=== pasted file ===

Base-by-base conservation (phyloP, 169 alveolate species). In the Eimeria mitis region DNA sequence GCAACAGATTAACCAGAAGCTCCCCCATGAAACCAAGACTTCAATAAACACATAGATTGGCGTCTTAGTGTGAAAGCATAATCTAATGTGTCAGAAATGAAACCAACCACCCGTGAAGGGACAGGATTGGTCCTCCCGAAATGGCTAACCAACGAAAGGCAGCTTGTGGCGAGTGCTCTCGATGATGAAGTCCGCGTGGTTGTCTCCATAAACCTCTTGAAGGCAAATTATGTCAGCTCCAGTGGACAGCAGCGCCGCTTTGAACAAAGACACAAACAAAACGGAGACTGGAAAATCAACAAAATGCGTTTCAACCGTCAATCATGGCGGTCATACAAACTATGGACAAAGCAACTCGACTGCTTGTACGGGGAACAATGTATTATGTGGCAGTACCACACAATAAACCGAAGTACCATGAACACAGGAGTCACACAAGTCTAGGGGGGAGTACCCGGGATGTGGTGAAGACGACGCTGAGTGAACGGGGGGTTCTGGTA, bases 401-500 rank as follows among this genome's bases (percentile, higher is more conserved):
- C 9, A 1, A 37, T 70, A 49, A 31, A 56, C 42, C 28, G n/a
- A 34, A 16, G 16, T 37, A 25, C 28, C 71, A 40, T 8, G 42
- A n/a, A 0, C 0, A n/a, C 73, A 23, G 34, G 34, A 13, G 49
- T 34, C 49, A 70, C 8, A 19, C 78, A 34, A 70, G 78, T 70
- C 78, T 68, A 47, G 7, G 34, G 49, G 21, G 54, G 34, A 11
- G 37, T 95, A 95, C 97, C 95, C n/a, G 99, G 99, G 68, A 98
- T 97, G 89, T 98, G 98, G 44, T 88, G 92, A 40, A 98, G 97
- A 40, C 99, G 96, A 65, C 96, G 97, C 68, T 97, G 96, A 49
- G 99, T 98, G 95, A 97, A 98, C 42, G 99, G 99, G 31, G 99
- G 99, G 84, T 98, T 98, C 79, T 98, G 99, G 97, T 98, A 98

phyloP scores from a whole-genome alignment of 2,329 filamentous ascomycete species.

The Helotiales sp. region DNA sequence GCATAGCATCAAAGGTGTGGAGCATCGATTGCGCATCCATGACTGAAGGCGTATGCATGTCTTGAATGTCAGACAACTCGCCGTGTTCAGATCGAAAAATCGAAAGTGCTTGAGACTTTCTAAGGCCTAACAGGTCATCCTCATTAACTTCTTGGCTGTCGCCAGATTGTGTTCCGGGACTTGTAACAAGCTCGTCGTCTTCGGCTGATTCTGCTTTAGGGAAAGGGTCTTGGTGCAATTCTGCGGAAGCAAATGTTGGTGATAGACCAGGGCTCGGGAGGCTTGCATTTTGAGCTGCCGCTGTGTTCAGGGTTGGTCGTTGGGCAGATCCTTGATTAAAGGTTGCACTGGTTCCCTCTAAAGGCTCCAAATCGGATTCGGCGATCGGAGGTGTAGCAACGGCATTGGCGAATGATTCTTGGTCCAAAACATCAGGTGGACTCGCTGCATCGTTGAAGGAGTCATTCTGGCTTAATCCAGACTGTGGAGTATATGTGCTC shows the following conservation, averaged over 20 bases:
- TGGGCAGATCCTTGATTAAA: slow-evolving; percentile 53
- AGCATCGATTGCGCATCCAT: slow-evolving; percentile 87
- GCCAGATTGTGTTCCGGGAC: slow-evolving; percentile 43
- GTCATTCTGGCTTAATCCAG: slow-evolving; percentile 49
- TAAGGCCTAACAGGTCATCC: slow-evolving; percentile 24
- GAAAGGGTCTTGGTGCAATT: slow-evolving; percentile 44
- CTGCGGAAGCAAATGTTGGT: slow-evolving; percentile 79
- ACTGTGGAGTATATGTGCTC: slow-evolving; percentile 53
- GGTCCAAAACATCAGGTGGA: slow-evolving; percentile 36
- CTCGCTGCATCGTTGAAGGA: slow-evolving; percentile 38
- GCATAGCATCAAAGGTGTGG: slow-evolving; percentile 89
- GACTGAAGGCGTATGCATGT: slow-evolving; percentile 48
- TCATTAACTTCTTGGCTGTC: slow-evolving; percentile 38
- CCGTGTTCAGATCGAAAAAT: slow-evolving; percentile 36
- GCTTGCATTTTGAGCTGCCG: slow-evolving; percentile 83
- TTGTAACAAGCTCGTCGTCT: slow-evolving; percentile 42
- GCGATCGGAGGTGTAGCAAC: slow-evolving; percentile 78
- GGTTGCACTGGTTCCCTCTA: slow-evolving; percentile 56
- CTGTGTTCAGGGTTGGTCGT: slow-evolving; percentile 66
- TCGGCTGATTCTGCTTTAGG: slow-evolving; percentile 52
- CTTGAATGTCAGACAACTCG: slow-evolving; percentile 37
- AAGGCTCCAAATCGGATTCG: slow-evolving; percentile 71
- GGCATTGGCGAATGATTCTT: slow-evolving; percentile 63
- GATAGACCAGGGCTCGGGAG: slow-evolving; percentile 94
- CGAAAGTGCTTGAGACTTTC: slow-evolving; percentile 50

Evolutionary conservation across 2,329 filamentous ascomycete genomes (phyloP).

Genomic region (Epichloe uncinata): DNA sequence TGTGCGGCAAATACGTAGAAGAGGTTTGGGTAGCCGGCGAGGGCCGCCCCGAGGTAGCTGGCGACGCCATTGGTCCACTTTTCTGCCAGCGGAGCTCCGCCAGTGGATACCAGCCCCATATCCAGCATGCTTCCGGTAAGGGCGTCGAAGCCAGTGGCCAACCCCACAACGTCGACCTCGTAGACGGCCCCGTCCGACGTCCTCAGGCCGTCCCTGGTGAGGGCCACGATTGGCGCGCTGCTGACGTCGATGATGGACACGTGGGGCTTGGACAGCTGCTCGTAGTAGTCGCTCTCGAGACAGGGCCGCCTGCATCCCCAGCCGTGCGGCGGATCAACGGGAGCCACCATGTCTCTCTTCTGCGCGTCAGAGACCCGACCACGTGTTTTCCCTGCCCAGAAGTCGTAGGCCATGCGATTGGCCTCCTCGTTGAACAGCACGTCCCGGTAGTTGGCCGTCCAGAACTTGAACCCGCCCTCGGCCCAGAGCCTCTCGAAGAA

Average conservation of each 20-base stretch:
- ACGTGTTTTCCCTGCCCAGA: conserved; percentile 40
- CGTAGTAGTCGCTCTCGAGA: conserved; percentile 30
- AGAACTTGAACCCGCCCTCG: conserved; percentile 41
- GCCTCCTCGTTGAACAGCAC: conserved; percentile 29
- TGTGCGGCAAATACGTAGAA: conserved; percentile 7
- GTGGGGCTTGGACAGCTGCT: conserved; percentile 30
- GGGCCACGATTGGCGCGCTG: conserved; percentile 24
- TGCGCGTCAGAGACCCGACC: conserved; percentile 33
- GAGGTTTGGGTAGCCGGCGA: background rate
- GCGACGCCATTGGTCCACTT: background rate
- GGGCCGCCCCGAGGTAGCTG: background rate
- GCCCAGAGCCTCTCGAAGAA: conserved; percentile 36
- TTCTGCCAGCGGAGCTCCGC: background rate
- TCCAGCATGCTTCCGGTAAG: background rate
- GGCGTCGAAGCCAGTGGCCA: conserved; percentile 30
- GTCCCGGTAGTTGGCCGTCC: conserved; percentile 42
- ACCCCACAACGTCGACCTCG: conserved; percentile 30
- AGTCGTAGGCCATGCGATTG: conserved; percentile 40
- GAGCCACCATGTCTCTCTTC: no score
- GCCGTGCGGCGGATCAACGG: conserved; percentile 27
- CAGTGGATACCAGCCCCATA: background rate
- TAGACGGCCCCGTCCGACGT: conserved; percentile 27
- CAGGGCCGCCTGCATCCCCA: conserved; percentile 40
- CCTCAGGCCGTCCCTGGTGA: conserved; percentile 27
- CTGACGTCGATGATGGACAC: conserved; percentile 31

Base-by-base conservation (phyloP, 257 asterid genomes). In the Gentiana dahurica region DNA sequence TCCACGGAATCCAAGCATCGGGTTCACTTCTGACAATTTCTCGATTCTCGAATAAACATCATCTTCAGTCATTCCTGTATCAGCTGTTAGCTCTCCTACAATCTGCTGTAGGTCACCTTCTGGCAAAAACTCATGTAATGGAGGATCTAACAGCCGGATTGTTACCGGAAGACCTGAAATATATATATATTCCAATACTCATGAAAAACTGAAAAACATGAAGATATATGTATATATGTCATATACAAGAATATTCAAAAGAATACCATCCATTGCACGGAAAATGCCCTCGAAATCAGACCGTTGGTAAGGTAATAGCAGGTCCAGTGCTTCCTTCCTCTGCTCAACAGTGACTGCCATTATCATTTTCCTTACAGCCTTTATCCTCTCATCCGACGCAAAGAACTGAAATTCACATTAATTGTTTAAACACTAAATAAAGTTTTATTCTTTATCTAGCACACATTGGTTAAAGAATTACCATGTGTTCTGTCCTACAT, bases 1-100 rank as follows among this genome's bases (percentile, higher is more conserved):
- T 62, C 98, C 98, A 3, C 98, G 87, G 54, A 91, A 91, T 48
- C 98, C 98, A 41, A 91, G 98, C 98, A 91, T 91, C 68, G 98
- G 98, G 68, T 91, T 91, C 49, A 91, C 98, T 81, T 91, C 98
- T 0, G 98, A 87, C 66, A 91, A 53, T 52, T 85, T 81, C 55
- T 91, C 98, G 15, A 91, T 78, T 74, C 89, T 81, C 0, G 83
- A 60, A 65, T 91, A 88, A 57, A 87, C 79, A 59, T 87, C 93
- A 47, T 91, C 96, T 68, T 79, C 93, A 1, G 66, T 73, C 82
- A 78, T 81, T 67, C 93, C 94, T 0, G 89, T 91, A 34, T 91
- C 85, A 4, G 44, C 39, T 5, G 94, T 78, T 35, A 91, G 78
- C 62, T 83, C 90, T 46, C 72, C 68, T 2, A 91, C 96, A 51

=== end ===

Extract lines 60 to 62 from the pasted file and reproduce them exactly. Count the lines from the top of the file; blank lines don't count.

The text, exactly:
- GAGCCACCATGTCTCTCTTC: no score
- GCCGTGCGGCGGATCAACGG: conserved; percentile 27
- CAGTGGATACCAGCCCCATA: background rate